4 ways to change the world of water, sanitation and hygiene

December 27, 2018

Reading Time: 3 minutes

Life is different for three out of 10 people worldwide, or 2.1 billion people, who do not have clean, safe water in their homes. One quarter of the world’s population does not have access to decent toilets. In cities alone, over 80 million people practice open defecation.

Do you ever think twice about the water you drink from the glass neatly set on your table? How about your bathroom which you run to in the middle of the night? And the soap that sits beside the sink for you to wash your hands?

A glass of water, a bathroom beside your room, and a soap – essentials that define our lives without us really thinking about it.

Life is different for three out of 10 people worldwide, or 2.1 billion people, who do not have clean, safe water in their homes. One quarter of the world’s population does not have access to decent toilets. In cities alone, over 80 million people practice open defecation.

The water, sanitation and hygiene (WASH) sector in Bangladesh has been working for decades to improve access to water, sanitation, and hygiene across the country. During this time, it has experienced both significant setbacks and remarkable progress.

For example, the tube well was touted as a reliable source of safe drinking water until the late 1970s, when it was discovered that the design did not prevent arsenic contamination. The rate of open defecation in the country has almost been reduced to zero thanks to the concerted efforts of stakeholders. However, more than half of the latrines in Bangladesh have been found to be unhygienic.

Here are our top four insights:

1. Tackling the problem head-on
One of the simplest and most cost-effective solutions to staying healthy is proper hand washing. Research studies demonstrate that hand washing interventions reduce the risk of acute respiratory infection in children aged under 5 years by half, and the risk of diarrhoea by 42-47%. Despite understanding the mechanics of washing hands with soap during key times of day, most people forget to consistently practice this behaviour.

BRAC and UNICEF ROSA came together to come up with solutions to improve basic hygiene practices at the last mile by organising the WASH Innovation Challenge, betting on young minds across South Asia to put forth creative ideas.

Nearly 800 ideas were submitted, and the 12 finalists pitched diverse solutions, from apps to wearable devices, sophisticated monitoring systems to streamlined calendars.

2. Leveraging the private sector’s support

The private sector has made significant contributions when it comes to creating life-saving WASH products and delivering them to last-mile clients. Take the example of UNILEVER’s different hygiene products that have saved millions of people from water-borne diseases. It is no surprise that private sectors have a clear interest of business in this space. As part of their promotional campaign, they run hand washing campaigns in schools to promote hand washing; and the sales of their products work as an effective indicator to track the progress of people’s hygiene practices.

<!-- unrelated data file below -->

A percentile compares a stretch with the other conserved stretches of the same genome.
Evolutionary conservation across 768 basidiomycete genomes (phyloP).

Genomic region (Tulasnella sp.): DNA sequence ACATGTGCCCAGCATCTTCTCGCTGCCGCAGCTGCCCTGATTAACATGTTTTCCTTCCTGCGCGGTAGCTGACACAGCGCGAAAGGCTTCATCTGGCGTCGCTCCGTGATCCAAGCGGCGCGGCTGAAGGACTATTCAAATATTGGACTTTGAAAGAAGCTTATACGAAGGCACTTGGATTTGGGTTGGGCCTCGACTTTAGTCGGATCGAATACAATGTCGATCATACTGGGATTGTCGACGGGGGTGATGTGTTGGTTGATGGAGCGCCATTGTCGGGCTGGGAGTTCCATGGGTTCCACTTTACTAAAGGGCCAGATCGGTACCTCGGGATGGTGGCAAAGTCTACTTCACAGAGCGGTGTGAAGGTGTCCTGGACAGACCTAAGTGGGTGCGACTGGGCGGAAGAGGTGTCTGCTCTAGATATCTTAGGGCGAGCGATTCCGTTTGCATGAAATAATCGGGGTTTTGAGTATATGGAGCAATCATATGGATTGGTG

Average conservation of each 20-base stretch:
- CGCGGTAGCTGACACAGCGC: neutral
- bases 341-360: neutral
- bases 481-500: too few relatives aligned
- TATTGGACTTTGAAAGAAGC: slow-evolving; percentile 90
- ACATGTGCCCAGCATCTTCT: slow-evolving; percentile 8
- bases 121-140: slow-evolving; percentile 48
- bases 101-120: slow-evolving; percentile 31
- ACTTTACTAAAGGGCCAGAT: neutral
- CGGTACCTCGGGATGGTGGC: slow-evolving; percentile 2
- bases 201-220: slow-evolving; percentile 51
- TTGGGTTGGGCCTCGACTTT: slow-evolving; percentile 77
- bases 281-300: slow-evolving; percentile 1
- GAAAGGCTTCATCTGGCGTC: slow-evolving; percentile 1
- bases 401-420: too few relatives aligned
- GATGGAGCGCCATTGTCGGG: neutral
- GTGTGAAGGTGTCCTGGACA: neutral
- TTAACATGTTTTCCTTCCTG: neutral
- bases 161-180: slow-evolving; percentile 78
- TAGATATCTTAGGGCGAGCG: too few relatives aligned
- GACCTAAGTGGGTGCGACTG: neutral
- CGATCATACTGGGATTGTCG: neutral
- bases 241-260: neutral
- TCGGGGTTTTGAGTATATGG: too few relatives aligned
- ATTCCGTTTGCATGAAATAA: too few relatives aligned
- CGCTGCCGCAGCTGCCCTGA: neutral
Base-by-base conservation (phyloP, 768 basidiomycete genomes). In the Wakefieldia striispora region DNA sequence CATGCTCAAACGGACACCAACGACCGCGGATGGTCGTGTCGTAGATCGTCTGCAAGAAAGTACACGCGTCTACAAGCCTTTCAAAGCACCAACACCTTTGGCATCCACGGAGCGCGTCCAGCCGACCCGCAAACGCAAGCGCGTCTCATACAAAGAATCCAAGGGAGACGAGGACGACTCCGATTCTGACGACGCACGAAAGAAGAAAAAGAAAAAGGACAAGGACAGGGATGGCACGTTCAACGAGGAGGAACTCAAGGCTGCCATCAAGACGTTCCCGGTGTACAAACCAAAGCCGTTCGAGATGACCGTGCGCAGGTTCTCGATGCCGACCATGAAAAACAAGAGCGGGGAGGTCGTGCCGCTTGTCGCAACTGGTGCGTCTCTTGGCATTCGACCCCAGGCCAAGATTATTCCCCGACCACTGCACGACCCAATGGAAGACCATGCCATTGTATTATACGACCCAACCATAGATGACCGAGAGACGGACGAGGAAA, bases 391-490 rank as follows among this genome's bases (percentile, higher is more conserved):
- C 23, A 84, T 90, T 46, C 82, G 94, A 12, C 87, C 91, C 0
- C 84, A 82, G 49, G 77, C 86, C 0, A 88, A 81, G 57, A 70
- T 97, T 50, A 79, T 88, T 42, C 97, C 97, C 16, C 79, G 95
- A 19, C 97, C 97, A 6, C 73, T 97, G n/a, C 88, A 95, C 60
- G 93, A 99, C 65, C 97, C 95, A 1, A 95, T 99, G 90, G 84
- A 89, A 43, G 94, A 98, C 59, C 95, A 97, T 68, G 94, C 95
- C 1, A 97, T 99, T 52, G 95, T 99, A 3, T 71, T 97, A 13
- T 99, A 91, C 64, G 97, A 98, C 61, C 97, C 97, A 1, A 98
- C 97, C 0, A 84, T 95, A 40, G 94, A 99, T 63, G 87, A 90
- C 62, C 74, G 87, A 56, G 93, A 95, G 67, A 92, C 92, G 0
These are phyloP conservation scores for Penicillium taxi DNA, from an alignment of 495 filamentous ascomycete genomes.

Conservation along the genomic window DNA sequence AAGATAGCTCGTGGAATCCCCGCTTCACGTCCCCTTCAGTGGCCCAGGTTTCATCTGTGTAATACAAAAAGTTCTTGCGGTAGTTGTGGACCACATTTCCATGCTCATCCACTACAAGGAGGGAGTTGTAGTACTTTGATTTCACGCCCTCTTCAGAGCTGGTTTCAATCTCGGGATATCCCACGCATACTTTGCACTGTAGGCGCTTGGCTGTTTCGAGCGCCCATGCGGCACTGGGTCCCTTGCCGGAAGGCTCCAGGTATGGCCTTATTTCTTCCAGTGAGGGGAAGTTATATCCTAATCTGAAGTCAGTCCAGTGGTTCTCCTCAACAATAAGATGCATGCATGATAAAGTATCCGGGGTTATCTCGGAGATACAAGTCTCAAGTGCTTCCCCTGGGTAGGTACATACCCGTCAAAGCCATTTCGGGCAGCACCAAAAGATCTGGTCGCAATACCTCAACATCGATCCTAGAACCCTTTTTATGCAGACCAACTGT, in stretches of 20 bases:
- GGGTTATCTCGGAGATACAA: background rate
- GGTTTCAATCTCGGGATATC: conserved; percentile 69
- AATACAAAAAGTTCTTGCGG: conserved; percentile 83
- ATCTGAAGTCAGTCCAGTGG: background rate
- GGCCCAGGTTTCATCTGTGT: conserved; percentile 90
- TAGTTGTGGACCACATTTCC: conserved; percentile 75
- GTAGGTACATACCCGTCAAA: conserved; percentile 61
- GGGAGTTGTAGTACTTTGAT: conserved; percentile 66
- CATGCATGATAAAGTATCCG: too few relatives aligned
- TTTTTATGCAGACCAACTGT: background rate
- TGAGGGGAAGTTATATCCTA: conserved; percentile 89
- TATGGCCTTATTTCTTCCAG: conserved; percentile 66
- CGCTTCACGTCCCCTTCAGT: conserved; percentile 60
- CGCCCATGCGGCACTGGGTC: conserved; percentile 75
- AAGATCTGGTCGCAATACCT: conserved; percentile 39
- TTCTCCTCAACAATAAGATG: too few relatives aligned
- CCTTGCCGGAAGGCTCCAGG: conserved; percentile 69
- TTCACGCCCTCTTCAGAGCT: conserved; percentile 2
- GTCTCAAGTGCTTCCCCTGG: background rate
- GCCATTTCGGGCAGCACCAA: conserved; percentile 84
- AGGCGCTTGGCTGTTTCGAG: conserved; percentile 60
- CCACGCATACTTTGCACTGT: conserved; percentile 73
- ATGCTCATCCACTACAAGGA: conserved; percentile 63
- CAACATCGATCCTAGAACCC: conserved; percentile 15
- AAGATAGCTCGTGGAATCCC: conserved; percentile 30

Private sector players are already actively looking to young entrepreneurs for the next wave of products and services. To promote disruptive solutions in the WASH space, UNILEVER and DFID joined hands to design a programme called Transform, which has earmarked more than USD 50 million to support young entrepreneurs in the WASH space. So far, five grantees from Bangladesh have received funding to scale up their existing projects.

3. Inspiring the next generation of WASHpreneurs

Young entrepreneurs nowadays are coming up with innovative market-based solutions to complex social problems in the WASH space. Take the example of Bhumijo, a spin-off from BRAC’s Urban Innovation Challenge.

Bhumijo spotted an untapped business opportunity to renovate existing toilets in public space into exclusive women-only facilities. The founders are currently working with city corporations and private sector partners to provide design, construction and maintenance support to mainstream quality service in public toilets.

4. Forging multi-stakeholder alliances

BRAC and UNICEF coming together to support young innovators (WASH Innovation Challenge 2018)

Having the right platform is the key. If young innovators can receive support in business development from established incubators like BRAC Social Innovation Lab; branding and distribution from the private sector from an organisation like UNILEVER; funding from international donors, and mentorship from the founders of successful social enterprises like Bhumijo, Drinkwell, more and more young people will enter this space.

Media will need to play a strong advocacy role by highlighting the work of young entrepreneurs,, providing them with traction and inspiring the next generation of WASHpreneurs.

Lastly, waste management and salinity intrusion are two of the most pressing issues in Bangladesh’s WASH space right now and they require innovative interventions. All relevant stakeholders should come forward with their expertise to throw their support behind young innovators to find and implement breakthrough solutions in this WASH space- no matter how complex the problem is.


Salman Sabbab is deputy manager and Zarif Enam is assistant manager of BRAC’s social innovation lab.

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